Drug discovery pipelines for the “neglected diseases” are now heavily populated with nitroheterocyclic compounds. Recently, the bicyclic nitro-compounds (R)-PA-824, DNDI-VL-2098 and delamanid have been identified as potential candidates for the treatment of visceral leishmaniasis. Using a combination of quantitative proteomics and whole genome sequencing of susceptible and drug-resistant parasites we identified a putative NAD(P)H oxidase as the activating nitroreductase (NTR2). Whole genome sequencing revealed that deletion of a single cytosine in the gene for NTR2 that is likely to result in the expression of a non-functional truncated protein. Susceptibility of leishmania was restored by reintroduction of the wild-type gene into the resistant line, which was accompanied by the ability to metabolise these compounds. Overexpression of NTR2 in wild-type parasites rendered cells hyper-sensitive to bicyclic nitro-compounds, but only marginally to the monocyclic nitro-drugs, nifurtimox and fexinidazole sulfone, known to be activated by a mitochondrial oxygen-insensitive nitroreductase (NTR1). Conversely, a double knockout NTR2 null cell line was completely resistant to bicyclic nitro-compounds and only marginally resistant to nifurtimox. Sensitivity was fully restored on expression of NTR2 in the null background. Thus, NTR2 is necessary and sufficient for activation of these bicyclic nitro-drugs. Recombinant NTR2 was capable of reducing bicyclic nitro-compounds in the same rank order as drug sensitivity in vitro. These findings may aid the future development of better, novel anti-leishmanial drugs. Moreover, the discovery of anti-leishmanial nitro-drugs with independent modes of activation and independent mechanisms of resistance alleviates many of the concerns over the continued development of these compound series.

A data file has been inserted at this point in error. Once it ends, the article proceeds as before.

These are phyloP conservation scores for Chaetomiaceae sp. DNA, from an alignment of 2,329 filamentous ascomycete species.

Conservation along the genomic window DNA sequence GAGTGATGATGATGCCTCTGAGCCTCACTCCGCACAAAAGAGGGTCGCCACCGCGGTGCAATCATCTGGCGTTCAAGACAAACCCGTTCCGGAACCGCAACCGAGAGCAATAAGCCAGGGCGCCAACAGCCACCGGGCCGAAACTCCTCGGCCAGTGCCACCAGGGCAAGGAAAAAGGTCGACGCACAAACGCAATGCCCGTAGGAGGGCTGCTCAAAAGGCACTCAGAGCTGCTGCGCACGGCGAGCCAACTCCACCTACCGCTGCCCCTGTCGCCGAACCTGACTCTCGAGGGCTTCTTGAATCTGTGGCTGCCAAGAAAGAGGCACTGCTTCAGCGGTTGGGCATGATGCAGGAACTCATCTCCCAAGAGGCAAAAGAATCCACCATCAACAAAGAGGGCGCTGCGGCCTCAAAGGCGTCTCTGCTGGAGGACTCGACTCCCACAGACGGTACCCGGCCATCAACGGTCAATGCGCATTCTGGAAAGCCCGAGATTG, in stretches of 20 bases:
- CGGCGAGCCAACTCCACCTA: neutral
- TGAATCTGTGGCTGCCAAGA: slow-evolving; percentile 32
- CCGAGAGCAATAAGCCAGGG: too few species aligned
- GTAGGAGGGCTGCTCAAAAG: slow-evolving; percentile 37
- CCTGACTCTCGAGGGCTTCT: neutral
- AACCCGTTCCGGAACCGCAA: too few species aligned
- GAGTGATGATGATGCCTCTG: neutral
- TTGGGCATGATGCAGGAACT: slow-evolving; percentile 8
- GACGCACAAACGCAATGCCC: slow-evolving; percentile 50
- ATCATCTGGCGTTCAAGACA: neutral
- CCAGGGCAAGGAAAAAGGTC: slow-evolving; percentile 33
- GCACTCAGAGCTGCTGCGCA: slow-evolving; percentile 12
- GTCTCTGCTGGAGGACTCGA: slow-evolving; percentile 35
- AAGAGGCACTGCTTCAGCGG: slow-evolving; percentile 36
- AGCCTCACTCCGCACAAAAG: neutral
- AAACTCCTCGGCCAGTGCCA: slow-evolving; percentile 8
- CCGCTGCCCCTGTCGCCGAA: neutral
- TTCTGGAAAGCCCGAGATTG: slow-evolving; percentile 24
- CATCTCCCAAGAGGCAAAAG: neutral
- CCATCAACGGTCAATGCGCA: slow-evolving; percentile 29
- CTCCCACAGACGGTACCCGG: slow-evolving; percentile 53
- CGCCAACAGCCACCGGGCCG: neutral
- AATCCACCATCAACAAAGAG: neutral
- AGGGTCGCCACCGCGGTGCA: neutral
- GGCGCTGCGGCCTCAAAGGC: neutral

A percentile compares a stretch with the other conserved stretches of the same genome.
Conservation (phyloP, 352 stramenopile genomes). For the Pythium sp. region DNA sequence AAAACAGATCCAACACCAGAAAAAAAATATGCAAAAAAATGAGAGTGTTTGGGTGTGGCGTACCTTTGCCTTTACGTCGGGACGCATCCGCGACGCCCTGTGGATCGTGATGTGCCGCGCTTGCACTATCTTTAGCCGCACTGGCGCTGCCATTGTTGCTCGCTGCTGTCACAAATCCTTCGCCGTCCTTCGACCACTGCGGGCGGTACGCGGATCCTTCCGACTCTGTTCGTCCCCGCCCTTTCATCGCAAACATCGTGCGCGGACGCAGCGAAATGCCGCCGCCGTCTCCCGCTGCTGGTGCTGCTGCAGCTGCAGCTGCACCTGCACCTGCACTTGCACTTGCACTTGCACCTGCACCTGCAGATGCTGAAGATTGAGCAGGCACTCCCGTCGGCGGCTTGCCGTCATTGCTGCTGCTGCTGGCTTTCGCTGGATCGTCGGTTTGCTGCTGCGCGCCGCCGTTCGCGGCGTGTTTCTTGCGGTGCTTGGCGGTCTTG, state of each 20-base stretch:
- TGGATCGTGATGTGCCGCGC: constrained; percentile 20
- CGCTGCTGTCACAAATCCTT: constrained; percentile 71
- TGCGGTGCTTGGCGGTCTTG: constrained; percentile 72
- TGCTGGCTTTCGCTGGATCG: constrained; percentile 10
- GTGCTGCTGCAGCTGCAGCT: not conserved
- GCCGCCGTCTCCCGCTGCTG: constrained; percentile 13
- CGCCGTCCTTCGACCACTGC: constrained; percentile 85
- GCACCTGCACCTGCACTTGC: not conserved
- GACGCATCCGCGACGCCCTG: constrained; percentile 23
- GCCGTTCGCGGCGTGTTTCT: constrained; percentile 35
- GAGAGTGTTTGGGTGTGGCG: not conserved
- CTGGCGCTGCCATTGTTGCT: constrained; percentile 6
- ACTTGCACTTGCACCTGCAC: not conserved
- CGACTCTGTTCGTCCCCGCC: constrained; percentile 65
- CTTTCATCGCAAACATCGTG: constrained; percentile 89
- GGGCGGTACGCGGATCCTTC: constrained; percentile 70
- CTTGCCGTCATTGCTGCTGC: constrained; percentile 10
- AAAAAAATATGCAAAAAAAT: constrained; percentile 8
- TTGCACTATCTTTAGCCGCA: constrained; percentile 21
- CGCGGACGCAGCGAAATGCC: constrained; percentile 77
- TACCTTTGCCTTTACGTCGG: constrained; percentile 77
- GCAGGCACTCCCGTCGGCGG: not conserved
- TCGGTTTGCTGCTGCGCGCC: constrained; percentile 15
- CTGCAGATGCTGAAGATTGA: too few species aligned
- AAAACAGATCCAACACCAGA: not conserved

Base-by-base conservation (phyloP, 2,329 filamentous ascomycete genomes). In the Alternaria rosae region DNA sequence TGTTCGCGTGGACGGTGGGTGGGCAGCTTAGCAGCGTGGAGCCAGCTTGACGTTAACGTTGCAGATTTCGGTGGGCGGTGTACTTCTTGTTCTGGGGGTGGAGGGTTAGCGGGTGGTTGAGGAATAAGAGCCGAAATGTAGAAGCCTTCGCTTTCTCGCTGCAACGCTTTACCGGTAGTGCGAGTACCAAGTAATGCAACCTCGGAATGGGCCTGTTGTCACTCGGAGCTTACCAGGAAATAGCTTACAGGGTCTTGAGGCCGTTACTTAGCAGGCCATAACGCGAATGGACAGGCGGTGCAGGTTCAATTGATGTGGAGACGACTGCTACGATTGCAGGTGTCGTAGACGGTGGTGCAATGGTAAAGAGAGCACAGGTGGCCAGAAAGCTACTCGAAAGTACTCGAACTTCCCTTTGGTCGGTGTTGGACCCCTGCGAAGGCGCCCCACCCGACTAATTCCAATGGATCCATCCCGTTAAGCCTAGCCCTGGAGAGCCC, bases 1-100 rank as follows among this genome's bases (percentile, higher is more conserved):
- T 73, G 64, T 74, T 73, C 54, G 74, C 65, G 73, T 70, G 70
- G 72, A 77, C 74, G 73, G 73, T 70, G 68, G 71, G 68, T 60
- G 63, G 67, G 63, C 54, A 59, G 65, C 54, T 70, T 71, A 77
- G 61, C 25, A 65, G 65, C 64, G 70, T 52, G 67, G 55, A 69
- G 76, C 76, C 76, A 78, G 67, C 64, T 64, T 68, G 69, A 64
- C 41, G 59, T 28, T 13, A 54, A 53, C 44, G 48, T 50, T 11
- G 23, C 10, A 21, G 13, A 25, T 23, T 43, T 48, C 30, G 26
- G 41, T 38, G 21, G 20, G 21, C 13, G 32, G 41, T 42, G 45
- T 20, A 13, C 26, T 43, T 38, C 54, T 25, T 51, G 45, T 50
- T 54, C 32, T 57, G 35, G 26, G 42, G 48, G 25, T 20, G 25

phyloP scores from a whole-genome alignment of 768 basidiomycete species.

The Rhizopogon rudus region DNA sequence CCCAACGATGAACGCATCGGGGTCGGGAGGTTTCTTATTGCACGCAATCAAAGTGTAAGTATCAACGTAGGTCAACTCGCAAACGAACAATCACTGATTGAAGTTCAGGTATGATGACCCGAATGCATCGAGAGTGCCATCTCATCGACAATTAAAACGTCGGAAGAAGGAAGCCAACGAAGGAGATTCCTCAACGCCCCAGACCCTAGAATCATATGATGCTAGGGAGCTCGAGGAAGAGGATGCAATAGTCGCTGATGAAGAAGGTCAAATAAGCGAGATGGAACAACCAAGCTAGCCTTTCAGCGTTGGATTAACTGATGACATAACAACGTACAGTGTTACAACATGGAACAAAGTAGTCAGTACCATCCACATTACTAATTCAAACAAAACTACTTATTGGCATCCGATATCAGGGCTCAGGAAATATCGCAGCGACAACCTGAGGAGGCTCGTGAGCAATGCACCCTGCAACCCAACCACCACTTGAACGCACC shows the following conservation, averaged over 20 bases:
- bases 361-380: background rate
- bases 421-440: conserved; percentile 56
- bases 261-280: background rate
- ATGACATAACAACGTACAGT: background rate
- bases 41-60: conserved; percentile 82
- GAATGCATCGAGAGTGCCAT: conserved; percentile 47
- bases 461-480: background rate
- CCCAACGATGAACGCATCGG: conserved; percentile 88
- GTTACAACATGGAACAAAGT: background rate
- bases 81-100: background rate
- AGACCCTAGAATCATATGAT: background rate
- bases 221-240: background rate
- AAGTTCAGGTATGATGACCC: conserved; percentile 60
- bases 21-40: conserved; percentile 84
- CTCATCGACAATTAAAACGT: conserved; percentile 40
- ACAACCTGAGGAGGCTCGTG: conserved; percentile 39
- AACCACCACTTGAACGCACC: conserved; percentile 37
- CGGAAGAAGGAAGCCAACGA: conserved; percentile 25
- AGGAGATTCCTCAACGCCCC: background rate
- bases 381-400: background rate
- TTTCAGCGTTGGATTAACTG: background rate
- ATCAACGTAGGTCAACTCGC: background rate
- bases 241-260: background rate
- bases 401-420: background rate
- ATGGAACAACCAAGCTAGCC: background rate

03 Nov 2016